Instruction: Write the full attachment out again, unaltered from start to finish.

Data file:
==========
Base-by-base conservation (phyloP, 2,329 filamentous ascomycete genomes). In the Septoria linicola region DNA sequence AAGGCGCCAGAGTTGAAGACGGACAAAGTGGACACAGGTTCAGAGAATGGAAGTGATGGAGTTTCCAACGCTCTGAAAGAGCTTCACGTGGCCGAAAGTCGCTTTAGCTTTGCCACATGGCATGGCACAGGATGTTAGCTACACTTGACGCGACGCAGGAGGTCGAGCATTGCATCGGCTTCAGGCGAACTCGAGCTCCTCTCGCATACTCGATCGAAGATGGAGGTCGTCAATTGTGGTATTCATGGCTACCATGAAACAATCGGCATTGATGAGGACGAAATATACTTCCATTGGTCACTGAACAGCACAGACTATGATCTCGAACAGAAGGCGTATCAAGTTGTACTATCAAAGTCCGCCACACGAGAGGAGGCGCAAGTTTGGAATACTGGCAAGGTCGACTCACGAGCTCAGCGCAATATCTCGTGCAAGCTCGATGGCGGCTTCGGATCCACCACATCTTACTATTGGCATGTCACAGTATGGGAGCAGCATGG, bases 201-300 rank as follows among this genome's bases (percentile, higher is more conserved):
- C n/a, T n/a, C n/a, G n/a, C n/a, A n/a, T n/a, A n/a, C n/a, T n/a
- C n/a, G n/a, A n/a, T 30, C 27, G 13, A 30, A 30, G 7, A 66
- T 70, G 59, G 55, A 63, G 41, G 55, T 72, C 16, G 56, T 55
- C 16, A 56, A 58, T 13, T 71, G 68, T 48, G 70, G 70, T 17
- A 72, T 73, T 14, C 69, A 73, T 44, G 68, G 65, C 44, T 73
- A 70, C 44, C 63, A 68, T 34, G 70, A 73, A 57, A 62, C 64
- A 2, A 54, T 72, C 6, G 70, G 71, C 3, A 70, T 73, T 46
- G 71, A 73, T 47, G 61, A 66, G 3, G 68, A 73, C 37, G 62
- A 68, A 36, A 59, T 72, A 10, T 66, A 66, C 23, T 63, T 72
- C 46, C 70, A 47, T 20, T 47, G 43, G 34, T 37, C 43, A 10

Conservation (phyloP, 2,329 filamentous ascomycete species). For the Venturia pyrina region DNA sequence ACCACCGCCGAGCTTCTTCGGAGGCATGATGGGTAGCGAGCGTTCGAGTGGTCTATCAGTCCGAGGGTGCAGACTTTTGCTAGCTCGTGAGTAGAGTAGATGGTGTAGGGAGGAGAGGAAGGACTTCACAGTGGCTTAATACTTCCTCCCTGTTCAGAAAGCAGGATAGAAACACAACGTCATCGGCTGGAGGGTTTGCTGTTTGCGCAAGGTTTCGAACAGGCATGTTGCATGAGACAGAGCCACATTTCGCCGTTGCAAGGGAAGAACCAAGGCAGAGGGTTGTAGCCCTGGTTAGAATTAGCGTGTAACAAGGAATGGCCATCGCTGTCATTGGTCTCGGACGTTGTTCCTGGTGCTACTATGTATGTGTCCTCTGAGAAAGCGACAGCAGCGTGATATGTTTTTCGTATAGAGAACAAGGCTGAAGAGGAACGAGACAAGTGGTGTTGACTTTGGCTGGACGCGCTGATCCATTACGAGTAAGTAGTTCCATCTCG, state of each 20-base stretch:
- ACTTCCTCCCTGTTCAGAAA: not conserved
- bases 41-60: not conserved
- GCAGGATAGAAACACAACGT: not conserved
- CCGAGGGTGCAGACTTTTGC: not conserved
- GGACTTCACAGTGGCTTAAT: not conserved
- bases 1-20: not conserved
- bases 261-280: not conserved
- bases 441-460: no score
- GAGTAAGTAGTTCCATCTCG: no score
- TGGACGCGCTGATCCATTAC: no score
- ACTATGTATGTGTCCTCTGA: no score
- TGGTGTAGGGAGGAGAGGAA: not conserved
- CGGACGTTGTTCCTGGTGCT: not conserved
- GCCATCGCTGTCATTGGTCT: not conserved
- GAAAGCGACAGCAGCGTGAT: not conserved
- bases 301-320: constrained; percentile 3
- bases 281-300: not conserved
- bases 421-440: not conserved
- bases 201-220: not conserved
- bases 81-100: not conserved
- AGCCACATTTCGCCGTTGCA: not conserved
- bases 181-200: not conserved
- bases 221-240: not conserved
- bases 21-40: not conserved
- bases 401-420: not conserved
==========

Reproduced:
Base-by-base conservation (phyloP, 2,329 filamentous ascomycete genomes). In the Septoria linicola region DNA sequence AAGGCGCCAGAGTTGAAGACGGACAAAGTGGACACAGGTTCAGAGAATGGAAGTGATGGAGTTTCCAACGCTCTGAAAGAGCTTCACGTGGCCGAAAGTCGCTTTAGCTTTGCCACATGGCATGGCACAGGATGTTAGCTACACTTGACGCGACGCAGGAGGTCGAGCATTGCATCGGCTTCAGGCGAACTCGAGCTCCTCTCGCATACTCGATCGAAGATGGAGGTCGTCAATTGTGGTATTCATGGCTACCATGAAACAATCGGCATTGATGAGGACGAAATATACTTCCATTGGTCACTGAACAGCACAGACTATGATCTCGAACAGAAGGCGTATCAAGTTGTACTATCAAAGTCCGCCACACGAGAGGAGGCGCAAGTTTGGAATACTGGCAAGGTCGACTCACGAGCTCAGCGCAATATCTCGTGCAAGCTCGATGGCGGCTTCGGATCCACCACATCTTACTATTGGCATGTCACAGTATGGGAGCAGCATGG, bases 201-300 rank as follows among this genome's bases (percentile, higher is more conserved):
- C n/a, T n/a, C n/a, G n/a, C n/a, A n/a, T n/a, A n/a, C n/a, T n/a
- C n/a, G n/a, A n/a, T 30, C 27, G 13, A 30, A 30, G 7, A 66
- T 70, G 59, G 55, A 63, G 41, G 55, T 72, C 16, G 56, T 55
- C 16, A 56, A 58, T 13, T 71, G 68, T 48, G 70, G 70, T 17
- A 72, T 73, T 14, C 69, A 73, T 44, G 68, G 65, C 44, T 73
- A 70, C 44, C 63, A 68, T 34, G 70, A 73, A 57, A 62, C 64
- A 2, A 54, T 72, C 6, G 70, G 71, C 3, A 70, T 73, T 46
- G 71, A 73, T 47, G 61, A 66, G 3, G 68, A 73, C 37, G 62
- A 68, A 36, A 59, T 72, A 10, T 66, A 66, C 23, T 63, T 72
- C 46, C 70, A 47, T 20, T 47, G 43, G 34, T 37, C 43, A 10

Conservation (phyloP, 2,329 filamentous ascomycete species). For the Venturia pyrina region DNA sequence ACCACCGCCGAGCTTCTTCGGAGGCATGATGGGTAGCGAGCGTTCGAGTGGTCTATCAGTCCGAGGGTGCAGACTTTTGCTAGCTCGTGAGTAGAGTAGATGGTGTAGGGAGGAGAGGAAGGACTTCACAGTGGCTTAATACTTCCTCCCTGTTCAGAAAGCAGGATAGAAACACAACGTCATCGGCTGGAGGGTTTGCTGTTTGCGCAAGGTTTCGAACAGGCATGTTGCATGAGACAGAGCCACATTTCGCCGTTGCAAGGGAAGAACCAAGGCAGAGGGTTGTAGCCCTGGTTAGAATTAGCGTGTAACAAGGAATGGCCATCGCTGTCATTGGTCTCGGACGTTGTTCCTGGTGCTACTATGTATGTGTCCTCTGAGAAAGCGACAGCAGCGTGATATGTTTTTCGTATAGAGAACAAGGCTGAAGAGGAACGAGACAAGTGGTGTTGACTTTGGCTGGACGCGCTGATCCATTACGAGTAAGTAGTTCCATCTCG, state of each 20-base stretch:
- ACTTCCTCCCTGTTCAGAAA: not conserved
- bases 41-60: not conserved
- GCAGGATAGAAACACAACGT: not conserved
- CCGAGGGTGCAGACTTTTGC: not conserved
- GGACTTCACAGTGGCTTAAT: not conserved
- bases 1-20: not conserved
- bases 261-280: not conserved
- bases 441-460: no score
- GAGTAAGTAGTTCCATCTCG: no score
- TGGACGCGCTGATCCATTAC: no score
- ACTATGTATGTGTCCTCTGA: no score
- TGGTGTAGGGAGGAGAGGAA: not conserved
- CGGACGTTGTTCCTGGTGCT: not conserved
- GCCATCGCTGTCATTGGTCT: not conserved
- GAAAGCGACAGCAGCGTGAT: not conserved
- bases 301-320: constrained; percentile 3
- bases 281-300: not conserved
- bases 421-440: not conserved
- bases 201-220: not conserved
- bases 81-100: not conserved
- AGCCACATTTCGCCGTTGCA: not conserved
- bases 181-200: not conserved
- bases 221-240: not conserved
- bases 21-40: not conserved
- bases 401-420: not conserved